Saami - Economy

The distinctive traditional culture of the Saami developed over centuries under the diverse influences, especially the natural environment. The ancient economic culture of the Saami was characterized by a combination of hunting, fishing, and (later) reindeer breeding. For those Saami who live near the seashore, the hunting of sea mammals, particularly the nerpa (a kind of freshwater seal), has always been important; among the Saami living far from the sea, the hunting of northern reindeer was particularly developed. Toward the end of the nineteenth century the role of hunting in the economy lessened because of the exhaustion of game in the region. The basic source of subsistence became reindeer herding, with fishing for "black" fish from inland lakes ( vodoyom ) and for the syomga salmon at the mouths of large rivers falling to secondary importance; there were also other, nontraditional occupations such as working on the Kirov railroad or as guides for geological groups. Today about half of all the Saami living in Lovozer are reindeer breeders. In addition, Saami are employed in many nontraditional forms of work, including dairying, construction, education, and service industries.

The traditional system of reindeer breeding of the Kola Saami has characteristics that set it off as a special type among the reindeer-breeding systems of the Peoples of the North and Siberia. These are small herds, free pasturing of the reindeer in the summer with the use of brands ( dymokur ) , reindeer barns and fences ( izgorod' ) , and the use of herding dogs. The Saami used the reindeer as pack animals when traveling on foot or harnessed them to a very distinctive one-runner sleigh-carriage (Russian: bezkopyl'nyl ) similar in appearance to a boat with a truncated poop and a sharply raised prow. They sat in this sleigh-carriage with their feet extended forward or with the right foot extended and the left hanging overboard. They drove with the help of reins running along the left side of the reindeer from a halter around its head. They sometimes hitched two reindeer to a freight sleigh-carriage.

The pack saddle, like the harness, was also different from analogical elements of the culture of other reindeer-breeding peoples. It was marked by great simplicity of construction, consisting of two small arch-shaped boards that dropped down along the sides of the reindeer. Their lower ends were fastened with a thong that passed under the belly of the animal, whereas the upper ends were fastened together and the loads, in special sacks, were hung from them. At present the harness and carriage have been replaced by the practical and convenient reindeer sleigh (Russian: narta ) of the Samoyed type, on a high, slanted sleigh-carriage.

The techniques of fishing resemble in many ways those of the neighboring Russian and Karelian fisherman. Since time immemorial the most widely used equipment have been the stationary ( stavnaya ) net, harpoon or fish spear, the fishing hook, and, for syomga trout, the "locks" constructed of poles and containing snares made out of withies, with which the Saami used to block off rivers.

The most widespread means of hunting the wild reindeer in the seventeenth and eighteenth centuries was the drive or battue with fences. They drove the reindeer into huge traps made of branches covered with snow. Later they began to hunt with firearms—in the fall with the help of reindeer decoys, but in the spring on a special kind of ski (Russian: lyzhy-golenitsi ) on the crust (the so-called Russian gon'ba ) . Furbearing animals were hunted with firearms and diverse traps.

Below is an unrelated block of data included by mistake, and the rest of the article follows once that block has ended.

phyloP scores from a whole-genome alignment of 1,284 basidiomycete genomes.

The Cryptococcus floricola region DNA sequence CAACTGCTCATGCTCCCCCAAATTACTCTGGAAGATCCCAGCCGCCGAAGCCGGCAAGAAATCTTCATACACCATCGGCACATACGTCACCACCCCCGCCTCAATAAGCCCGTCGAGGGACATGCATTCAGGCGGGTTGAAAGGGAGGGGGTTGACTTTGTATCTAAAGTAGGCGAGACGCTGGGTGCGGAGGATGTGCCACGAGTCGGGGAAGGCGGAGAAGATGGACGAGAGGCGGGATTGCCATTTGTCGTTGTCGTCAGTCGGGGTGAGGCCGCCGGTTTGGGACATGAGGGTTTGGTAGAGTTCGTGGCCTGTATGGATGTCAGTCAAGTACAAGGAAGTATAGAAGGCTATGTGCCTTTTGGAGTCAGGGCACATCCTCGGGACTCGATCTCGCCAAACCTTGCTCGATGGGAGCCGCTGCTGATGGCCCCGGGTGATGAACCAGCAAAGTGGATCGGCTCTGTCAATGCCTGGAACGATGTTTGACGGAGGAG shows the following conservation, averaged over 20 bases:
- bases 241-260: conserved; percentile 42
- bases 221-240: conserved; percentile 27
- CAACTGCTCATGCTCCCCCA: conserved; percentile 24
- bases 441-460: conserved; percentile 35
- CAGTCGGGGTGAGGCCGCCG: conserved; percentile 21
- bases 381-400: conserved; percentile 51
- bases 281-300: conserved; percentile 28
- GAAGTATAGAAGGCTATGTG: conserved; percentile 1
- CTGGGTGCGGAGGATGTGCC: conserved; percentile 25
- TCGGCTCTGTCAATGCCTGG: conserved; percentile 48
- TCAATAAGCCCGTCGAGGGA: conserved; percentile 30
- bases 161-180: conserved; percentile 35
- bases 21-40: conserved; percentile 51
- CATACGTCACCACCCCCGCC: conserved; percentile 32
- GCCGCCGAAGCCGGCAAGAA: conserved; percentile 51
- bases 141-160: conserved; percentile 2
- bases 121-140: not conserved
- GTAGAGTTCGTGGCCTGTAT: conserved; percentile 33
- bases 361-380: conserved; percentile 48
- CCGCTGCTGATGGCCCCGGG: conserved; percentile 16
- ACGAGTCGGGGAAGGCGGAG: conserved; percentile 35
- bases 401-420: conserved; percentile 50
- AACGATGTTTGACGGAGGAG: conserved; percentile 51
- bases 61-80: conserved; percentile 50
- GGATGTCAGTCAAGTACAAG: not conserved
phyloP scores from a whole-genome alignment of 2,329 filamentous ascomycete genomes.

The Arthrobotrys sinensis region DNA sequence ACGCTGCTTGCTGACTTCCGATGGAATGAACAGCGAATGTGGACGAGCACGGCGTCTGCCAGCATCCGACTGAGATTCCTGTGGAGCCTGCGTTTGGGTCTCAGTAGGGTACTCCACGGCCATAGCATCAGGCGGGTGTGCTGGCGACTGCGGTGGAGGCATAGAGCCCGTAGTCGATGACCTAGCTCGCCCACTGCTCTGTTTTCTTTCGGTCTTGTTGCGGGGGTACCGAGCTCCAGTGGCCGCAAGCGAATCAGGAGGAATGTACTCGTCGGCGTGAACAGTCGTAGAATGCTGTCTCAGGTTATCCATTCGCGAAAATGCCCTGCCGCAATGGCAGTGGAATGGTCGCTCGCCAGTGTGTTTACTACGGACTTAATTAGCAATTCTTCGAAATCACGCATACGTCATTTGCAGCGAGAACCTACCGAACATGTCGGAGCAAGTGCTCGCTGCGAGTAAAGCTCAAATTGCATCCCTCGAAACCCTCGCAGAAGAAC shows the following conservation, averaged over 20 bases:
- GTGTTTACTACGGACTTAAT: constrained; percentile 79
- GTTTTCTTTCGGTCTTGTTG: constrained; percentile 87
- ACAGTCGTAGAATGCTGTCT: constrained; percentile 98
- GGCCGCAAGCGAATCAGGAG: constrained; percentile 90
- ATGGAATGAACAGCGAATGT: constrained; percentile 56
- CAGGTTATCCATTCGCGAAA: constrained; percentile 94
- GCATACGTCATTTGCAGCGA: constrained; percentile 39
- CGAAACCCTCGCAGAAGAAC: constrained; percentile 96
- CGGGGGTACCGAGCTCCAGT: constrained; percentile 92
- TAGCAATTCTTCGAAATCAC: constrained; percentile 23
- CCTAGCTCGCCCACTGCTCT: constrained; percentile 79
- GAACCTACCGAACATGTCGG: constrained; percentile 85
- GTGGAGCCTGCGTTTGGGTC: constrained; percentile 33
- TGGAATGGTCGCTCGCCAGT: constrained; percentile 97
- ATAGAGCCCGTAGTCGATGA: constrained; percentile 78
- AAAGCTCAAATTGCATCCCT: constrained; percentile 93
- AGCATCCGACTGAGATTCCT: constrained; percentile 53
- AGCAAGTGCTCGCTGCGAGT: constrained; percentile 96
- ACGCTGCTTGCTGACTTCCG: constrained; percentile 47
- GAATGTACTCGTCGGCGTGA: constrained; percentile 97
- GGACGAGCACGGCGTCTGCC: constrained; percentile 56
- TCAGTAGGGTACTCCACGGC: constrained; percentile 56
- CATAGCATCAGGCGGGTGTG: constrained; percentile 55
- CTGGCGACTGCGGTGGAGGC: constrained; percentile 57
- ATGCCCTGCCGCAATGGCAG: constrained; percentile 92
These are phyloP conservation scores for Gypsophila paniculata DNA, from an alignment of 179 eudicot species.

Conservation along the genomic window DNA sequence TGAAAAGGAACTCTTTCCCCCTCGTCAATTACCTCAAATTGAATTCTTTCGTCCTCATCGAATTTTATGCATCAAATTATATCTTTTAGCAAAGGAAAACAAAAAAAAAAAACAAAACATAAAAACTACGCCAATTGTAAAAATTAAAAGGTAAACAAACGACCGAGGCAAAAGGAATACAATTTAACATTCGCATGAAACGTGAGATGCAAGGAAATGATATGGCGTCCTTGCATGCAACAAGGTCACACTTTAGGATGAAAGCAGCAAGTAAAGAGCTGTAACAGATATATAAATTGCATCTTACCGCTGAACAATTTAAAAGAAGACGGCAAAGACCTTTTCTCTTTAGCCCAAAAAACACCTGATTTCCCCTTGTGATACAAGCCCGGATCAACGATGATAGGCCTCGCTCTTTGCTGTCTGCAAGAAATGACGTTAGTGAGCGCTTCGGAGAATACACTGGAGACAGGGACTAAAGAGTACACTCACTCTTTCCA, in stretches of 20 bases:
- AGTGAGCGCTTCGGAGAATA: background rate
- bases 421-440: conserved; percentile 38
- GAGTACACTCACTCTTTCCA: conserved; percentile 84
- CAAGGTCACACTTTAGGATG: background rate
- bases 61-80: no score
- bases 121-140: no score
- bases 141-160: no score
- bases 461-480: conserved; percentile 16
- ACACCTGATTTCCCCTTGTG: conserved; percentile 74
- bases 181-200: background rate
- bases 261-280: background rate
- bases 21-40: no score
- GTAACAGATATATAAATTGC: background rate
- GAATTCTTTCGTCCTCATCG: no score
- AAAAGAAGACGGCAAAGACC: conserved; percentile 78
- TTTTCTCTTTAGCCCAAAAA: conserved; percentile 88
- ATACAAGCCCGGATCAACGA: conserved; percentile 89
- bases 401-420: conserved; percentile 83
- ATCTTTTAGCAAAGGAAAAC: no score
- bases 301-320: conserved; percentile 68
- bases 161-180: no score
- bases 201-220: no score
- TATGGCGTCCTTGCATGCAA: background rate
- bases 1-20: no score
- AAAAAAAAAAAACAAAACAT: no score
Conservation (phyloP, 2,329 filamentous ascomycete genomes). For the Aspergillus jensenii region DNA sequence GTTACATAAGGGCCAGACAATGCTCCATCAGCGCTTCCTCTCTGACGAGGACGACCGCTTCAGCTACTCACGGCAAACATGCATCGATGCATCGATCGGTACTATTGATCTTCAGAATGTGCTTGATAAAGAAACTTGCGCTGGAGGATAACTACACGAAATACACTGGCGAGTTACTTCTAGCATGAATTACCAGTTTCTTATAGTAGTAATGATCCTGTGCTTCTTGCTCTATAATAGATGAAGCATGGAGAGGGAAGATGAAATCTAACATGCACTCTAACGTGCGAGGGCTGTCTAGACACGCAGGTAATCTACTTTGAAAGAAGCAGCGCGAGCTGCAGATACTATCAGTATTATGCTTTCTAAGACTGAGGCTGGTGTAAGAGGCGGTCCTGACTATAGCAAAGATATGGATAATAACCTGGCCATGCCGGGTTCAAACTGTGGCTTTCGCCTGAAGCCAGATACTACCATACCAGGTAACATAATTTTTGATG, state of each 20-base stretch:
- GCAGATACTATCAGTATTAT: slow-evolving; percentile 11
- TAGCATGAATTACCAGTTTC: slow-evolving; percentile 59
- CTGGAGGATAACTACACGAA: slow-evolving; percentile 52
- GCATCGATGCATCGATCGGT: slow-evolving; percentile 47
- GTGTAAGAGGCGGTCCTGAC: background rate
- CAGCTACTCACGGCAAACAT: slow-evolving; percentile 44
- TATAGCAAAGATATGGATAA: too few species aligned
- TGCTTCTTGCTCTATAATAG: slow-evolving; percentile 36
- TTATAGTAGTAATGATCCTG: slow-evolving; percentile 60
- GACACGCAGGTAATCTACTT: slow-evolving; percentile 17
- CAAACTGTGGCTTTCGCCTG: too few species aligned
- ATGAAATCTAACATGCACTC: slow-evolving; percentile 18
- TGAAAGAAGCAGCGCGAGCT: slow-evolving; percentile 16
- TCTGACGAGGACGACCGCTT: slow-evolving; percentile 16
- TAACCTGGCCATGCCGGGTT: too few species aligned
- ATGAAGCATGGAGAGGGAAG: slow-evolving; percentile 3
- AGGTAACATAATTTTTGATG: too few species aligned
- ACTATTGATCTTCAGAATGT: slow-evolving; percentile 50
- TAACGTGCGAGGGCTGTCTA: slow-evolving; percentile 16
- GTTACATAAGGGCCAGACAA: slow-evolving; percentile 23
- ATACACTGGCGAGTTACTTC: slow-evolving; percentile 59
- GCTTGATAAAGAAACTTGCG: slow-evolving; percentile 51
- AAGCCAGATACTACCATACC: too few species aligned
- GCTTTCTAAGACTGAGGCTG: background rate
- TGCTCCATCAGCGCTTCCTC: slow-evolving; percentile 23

Industrial Arts. The basic materials for the preparation of clothing were reindeer hides and tanned skins, procured locally, but also cotton cloth, linens, and calico obtained from traders at the annual fairs in the district city of Kola. Fox, rabbit, and bear skins were used for adornment. Some kinds of footwear were prepared from water-resistant seal skin (Russian: nerpa and tyulen' ). The Saami also knitted socks and mittens and wove belts from sheep's wool.

The basic upper garment, which was the same for men and women, was in use until the early twentieth century; made of reindeer hide with the fur on the outside, it was put on over the head and came down to below the knees, with the skirt spreading out. This was worn with a fur or cloth cap, of which there are many variants in the various regions of Lapland. Men cinched their coats with a leather belt from which they suspended a knife in a leather sheath, whereas women used colored belts woven of wool. The Saami also wore clothes of a similar cut but made of cloth, which served as outerwear in summer and in winter was donned under the coat. Clothing made of textiles, particularly that of the women, was strongly influenced by neighbors, especially the Russians. Thus there appeared the sleeveless tunic dress ( sarafan ) of the Saami women, with a skirt ( stiaps ), a calico jacket, and a kerchief over the head.

The Saami sewed footwear out of reindeer skins or tanned leather. This footwear could be high, with a legging running up to the crotch, or low, barely above the ankle. A characteristic of all Saami footwear was that the tip of the toe was turned sharply upward, allowing Saami to step easily into leather bands on their skis and ski without their feet slipping out.

At the end of the nineteenth century, the appearance on the Kola Peninsula of Komi and Nenet reindeer breeders precipitated the diffusion to Saami culture of many Izhem-Samoyedic elements, including clothing. This led to the adoption of the Komi-style cowl ( malitsa ) and a combination sock-sandal made of fur. This clothing remains the basic garb for hunting and similar work in the settlements, but the general population wears purchased factory-made clothing. Footwear of deerskin enjoys great popularity.

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